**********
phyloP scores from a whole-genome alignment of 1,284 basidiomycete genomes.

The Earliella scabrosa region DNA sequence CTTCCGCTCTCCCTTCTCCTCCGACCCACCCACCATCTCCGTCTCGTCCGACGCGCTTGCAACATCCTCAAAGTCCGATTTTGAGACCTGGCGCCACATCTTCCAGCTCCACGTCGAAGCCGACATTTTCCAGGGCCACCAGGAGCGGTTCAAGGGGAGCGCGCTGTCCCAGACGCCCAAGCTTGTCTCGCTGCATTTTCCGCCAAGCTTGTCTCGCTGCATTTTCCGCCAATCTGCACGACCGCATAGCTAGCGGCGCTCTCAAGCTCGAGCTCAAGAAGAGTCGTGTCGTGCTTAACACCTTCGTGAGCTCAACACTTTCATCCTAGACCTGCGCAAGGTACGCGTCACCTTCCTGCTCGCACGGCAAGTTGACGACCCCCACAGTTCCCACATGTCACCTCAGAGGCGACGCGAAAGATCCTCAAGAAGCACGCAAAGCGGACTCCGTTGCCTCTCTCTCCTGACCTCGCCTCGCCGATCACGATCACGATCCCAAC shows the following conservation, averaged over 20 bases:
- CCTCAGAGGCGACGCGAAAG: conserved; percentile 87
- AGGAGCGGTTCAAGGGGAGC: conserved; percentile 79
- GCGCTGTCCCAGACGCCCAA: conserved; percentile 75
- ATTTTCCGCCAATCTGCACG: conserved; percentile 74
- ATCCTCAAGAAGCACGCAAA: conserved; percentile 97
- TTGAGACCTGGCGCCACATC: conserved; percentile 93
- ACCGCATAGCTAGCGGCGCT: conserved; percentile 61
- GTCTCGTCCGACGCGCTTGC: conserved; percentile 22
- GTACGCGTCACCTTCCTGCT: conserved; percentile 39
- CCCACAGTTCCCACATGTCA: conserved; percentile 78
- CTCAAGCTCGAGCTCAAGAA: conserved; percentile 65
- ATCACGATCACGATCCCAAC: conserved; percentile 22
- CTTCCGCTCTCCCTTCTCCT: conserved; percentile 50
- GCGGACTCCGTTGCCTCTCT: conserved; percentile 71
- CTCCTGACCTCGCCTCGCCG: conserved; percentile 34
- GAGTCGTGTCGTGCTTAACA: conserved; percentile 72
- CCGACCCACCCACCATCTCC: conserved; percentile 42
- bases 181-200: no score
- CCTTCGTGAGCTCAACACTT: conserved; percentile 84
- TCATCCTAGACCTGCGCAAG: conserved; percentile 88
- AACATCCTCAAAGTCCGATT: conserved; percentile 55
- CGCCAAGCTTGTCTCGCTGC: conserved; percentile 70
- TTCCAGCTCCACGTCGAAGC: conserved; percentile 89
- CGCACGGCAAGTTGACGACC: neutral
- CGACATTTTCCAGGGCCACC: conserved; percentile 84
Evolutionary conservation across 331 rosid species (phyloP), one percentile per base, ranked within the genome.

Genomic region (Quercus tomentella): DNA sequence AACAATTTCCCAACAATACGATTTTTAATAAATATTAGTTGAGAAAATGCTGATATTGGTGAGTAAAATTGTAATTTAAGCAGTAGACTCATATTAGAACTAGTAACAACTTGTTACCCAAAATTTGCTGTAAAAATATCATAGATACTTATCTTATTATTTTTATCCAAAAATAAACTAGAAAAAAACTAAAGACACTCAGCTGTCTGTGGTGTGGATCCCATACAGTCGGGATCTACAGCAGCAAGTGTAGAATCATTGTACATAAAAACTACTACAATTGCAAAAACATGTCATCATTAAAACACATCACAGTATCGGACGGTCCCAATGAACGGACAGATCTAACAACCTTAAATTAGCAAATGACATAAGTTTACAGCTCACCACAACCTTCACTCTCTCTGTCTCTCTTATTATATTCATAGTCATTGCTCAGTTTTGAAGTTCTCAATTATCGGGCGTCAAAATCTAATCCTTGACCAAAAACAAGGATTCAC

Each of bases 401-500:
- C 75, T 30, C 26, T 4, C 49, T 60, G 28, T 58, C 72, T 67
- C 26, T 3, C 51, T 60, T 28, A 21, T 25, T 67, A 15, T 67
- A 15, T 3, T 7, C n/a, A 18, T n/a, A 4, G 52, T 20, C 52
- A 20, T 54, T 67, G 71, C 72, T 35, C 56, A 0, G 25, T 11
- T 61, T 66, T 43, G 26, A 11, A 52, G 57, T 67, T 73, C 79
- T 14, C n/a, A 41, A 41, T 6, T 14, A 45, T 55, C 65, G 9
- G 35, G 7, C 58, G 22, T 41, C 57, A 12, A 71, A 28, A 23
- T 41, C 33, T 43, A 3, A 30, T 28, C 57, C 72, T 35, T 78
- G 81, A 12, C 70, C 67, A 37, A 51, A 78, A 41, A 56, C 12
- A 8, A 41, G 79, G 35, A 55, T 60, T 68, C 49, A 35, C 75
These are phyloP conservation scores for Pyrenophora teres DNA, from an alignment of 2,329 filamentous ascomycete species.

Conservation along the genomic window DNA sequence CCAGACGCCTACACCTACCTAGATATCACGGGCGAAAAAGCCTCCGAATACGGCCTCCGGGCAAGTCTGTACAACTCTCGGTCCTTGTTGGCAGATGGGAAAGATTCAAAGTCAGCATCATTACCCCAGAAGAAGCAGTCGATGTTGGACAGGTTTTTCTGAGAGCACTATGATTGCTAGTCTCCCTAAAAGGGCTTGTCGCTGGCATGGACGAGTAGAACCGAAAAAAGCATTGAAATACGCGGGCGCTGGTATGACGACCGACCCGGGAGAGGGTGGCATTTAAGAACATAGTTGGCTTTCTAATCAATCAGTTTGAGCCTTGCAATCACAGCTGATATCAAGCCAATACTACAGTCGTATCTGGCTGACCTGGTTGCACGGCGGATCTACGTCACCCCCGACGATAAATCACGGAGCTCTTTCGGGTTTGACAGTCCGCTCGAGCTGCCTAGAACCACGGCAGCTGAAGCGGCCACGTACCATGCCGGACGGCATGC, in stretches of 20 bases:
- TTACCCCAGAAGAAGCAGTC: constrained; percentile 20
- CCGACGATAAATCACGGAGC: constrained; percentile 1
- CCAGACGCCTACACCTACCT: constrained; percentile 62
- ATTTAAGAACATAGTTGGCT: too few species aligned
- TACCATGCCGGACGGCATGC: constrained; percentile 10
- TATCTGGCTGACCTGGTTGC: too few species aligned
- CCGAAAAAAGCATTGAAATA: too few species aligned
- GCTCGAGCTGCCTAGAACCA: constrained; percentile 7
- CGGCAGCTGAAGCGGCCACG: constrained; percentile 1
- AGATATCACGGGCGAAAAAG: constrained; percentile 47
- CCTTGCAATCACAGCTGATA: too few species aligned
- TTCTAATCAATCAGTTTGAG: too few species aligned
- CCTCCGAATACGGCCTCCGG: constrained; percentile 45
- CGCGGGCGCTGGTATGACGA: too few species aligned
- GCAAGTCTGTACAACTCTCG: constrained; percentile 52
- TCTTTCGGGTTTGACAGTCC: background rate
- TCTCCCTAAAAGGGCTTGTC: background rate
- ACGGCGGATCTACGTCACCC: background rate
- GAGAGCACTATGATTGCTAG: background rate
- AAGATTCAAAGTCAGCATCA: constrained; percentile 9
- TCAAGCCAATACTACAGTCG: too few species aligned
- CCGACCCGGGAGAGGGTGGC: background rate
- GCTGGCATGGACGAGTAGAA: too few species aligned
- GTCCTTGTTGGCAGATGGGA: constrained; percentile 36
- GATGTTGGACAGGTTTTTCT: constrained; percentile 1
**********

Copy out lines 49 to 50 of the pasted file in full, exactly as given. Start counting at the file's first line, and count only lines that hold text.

- CCGAAAAAAGCATTGAAATA: too few species aligned
- GCTCGAGCTGCCTAGAACCA: constrained; percentile 7